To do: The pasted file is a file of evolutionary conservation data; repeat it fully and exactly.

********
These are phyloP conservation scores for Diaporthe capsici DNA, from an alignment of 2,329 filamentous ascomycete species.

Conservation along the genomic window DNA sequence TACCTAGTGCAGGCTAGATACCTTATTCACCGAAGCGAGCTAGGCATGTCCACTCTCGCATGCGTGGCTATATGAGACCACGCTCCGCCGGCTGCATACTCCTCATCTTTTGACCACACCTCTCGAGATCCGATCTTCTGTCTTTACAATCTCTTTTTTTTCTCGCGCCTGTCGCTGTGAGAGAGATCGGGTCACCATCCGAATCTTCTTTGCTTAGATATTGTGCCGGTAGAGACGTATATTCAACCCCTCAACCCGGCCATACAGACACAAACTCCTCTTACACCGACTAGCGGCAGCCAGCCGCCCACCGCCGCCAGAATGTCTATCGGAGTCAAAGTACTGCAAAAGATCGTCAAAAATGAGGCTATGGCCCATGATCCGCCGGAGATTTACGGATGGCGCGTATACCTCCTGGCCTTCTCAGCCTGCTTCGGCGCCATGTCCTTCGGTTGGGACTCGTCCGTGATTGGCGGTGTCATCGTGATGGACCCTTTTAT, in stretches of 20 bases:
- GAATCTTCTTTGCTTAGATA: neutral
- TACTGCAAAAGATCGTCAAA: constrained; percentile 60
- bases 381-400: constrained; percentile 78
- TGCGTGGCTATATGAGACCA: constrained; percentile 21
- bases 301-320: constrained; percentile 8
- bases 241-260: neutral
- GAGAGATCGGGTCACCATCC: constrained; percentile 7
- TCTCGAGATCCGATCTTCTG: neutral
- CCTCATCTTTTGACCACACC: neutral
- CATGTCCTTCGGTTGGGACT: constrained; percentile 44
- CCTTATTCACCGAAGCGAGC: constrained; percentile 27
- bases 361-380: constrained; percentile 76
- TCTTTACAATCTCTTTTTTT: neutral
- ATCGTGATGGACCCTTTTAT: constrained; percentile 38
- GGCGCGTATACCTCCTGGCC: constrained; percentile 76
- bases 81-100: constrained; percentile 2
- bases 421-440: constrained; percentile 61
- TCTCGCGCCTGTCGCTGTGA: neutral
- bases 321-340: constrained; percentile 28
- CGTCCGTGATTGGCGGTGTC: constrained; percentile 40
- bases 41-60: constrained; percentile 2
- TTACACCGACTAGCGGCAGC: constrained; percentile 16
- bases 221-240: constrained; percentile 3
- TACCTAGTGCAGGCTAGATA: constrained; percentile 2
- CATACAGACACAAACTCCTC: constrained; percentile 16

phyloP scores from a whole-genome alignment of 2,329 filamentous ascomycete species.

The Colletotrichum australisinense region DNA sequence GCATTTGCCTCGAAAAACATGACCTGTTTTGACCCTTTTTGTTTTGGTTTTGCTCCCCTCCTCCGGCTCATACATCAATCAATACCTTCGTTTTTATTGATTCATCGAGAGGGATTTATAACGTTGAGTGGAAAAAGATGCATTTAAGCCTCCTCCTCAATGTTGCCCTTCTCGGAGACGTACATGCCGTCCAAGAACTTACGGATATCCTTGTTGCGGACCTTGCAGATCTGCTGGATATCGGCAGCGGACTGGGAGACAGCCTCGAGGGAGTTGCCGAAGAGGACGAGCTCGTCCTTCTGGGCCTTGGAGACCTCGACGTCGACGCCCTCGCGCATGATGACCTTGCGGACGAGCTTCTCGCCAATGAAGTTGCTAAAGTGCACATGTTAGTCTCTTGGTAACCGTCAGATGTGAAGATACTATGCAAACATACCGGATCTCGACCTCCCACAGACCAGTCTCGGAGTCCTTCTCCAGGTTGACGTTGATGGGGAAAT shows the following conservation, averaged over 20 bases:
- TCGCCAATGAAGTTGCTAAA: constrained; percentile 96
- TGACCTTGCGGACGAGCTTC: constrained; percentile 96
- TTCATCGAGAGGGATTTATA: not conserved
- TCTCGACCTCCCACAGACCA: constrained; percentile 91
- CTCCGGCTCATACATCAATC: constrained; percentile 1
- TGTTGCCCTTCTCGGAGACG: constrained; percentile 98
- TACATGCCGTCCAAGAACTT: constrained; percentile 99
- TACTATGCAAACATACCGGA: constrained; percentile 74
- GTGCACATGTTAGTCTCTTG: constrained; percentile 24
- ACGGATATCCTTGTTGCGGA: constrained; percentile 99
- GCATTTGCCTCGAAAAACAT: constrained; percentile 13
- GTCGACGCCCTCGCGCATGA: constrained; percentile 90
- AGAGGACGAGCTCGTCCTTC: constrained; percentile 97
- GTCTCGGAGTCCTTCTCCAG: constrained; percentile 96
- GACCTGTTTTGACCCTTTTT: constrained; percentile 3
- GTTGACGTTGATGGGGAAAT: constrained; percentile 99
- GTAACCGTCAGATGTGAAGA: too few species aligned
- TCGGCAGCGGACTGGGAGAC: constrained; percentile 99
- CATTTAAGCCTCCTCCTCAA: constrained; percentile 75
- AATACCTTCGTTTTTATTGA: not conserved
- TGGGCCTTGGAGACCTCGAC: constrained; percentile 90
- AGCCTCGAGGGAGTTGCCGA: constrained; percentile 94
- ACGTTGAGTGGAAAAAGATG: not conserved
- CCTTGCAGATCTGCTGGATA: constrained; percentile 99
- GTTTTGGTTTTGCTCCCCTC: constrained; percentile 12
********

These are phyloP conservation scores for Diaporthe capsici DNA, from an alignment of 2,329 filamentous ascomycete species.

Conservation along the genomic window DNA sequence TACCTAGTGCAGGCTAGATACCTTATTCACCGAAGCGAGCTAGGCATGTCCACTCTCGCATGCGTGGCTATATGAGACCACGCTCCGCCGGCTGCATACTCCTCATCTTTTGACCACACCTCTCGAGATCCGATCTTCTGTCTTTACAATCTCTTTTTTTTCTCGCGCCTGTCGCTGTGAGAGAGATCGGGTCACCATCCGAATCTTCTTTGCTTAGATATTGTGCCGGTAGAGACGTATATTCAACCCCTCAACCCGGCCATACAGACACAAACTCCTCTTACACCGACTAGCGGCAGCCAGCCGCCCACCGCCGCCAGAATGTCTATCGGAGTCAAAGTACTGCAAAAGATCGTCAAAAATGAGGCTATGGCCCATGATCCGCCGGAGATTTACGGATGGCGCGTATACCTCCTGGCCTTCTCAGCCTGCTTCGGCGCCATGTCCTTCGGTTGGGACTCGTCCGTGATTGGCGGTGTCATCGTGATGGACCCTTTTAT, in stretches of 20 bases:
- GAATCTTCTTTGCTTAGATA: neutral
- TACTGCAAAAGATCGTCAAA: constrained; percentile 60
- bases 381-400: constrained; percentile 78
- TGCGTGGCTATATGAGACCA: constrained; percentile 21
- bases 301-320: constrained; percentile 8
- bases 241-260: neutral
- GAGAGATCGGGTCACCATCC: constrained; percentile 7
- TCTCGAGATCCGATCTTCTG: neutral
- CCTCATCTTTTGACCACACC: neutral
- CATGTCCTTCGGTTGGGACT: constrained; percentile 44
- CCTTATTCACCGAAGCGAGC: constrained; percentile 27
- bases 361-380: constrained; percentile 76
- TCTTTACAATCTCTTTTTTT: neutral
- ATCGTGATGGACCCTTTTAT: constrained; percentile 38
- GGCGCGTATACCTCCTGGCC: constrained; percentile 76
- bases 81-100: constrained; percentile 2
- bases 421-440: constrained; percentile 61
- TCTCGCGCCTGTCGCTGTGA: neutral
- bases 321-340: constrained; percentile 28
- CGTCCGTGATTGGCGGTGTC: constrained; percentile 40
- bases 41-60: constrained; percentile 2
- TTACACCGACTAGCGGCAGC: constrained; percentile 16
- bases 221-240: constrained; percentile 3
- TACCTAGTGCAGGCTAGATA: constrained; percentile 2
- CATACAGACACAAACTCCTC: constrained; percentile 16

phyloP scores from a whole-genome alignment of 2,329 filamentous ascomycete species.

The Colletotrichum australisinense region DNA sequence GCATTTGCCTCGAAAAACATGACCTGTTTTGACCCTTTTTGTTTTGGTTTTGCTCCCCTCCTCCGGCTCATACATCAATCAATACCTTCGTTTTTATTGATTCATCGAGAGGGATTTATAACGTTGAGTGGAAAAAGATGCATTTAAGCCTCCTCCTCAATGTTGCCCTTCTCGGAGACGTACATGCCGTCCAAGAACTTACGGATATCCTTGTTGCGGACCTTGCAGATCTGCTGGATATCGGCAGCGGACTGGGAGACAGCCTCGAGGGAGTTGCCGAAGAGGACGAGCTCGTCCTTCTGGGCCTTGGAGACCTCGACGTCGACGCCCTCGCGCATGATGACCTTGCGGACGAGCTTCTCGCCAATGAAGTTGCTAAAGTGCACATGTTAGTCTCTTGGTAACCGTCAGATGTGAAGATACTATGCAAACATACCGGATCTCGACCTCCCACAGACCAGTCTCGGAGTCCTTCTCCAGGTTGACGTTGATGGGGAAAT shows the following conservation, averaged over 20 bases:
- TCGCCAATGAAGTTGCTAAA: constrained; percentile 96
- TGACCTTGCGGACGAGCTTC: constrained; percentile 96
- TTCATCGAGAGGGATTTATA: not conserved
- TCTCGACCTCCCACAGACCA: constrained; percentile 91
- CTCCGGCTCATACATCAATC: constrained; percentile 1
- TGTTGCCCTTCTCGGAGACG: constrained; percentile 98
- TACATGCCGTCCAAGAACTT: constrained; percentile 99
- TACTATGCAAACATACCGGA: constrained; percentile 74
- GTGCACATGTTAGTCTCTTG: constrained; percentile 24
- ACGGATATCCTTGTTGCGGA: constrained; percentile 99
- GCATTTGCCTCGAAAAACAT: constrained; percentile 13
- GTCGACGCCCTCGCGCATGA: constrained; percentile 90
- AGAGGACGAGCTCGTCCTTC: constrained; percentile 97
- GTCTCGGAGTCCTTCTCCAG: constrained; percentile 96
- GACCTGTTTTGACCCTTTTT: constrained; percentile 3
- GTTGACGTTGATGGGGAAAT: constrained; percentile 99
- GTAACCGTCAGATGTGAAGA: too few species aligned
- TCGGCAGCGGACTGGGAGAC: constrained; percentile 99
- CATTTAAGCCTCCTCCTCAA: constrained; percentile 75
- AATACCTTCGTTTTTATTGA: not conserved
- TGGGCCTTGGAGACCTCGAC: constrained; percentile 90
- AGCCTCGAGGGAGTTGCCGA: constrained; percentile 94
- ACGTTGAGTGGAAAAAGATG: not conserved
- CCTTGCAGATCTGCTGGATA: constrained; percentile 99
- GTTTTGGTTTTGCTCCCCTC: constrained; percentile 12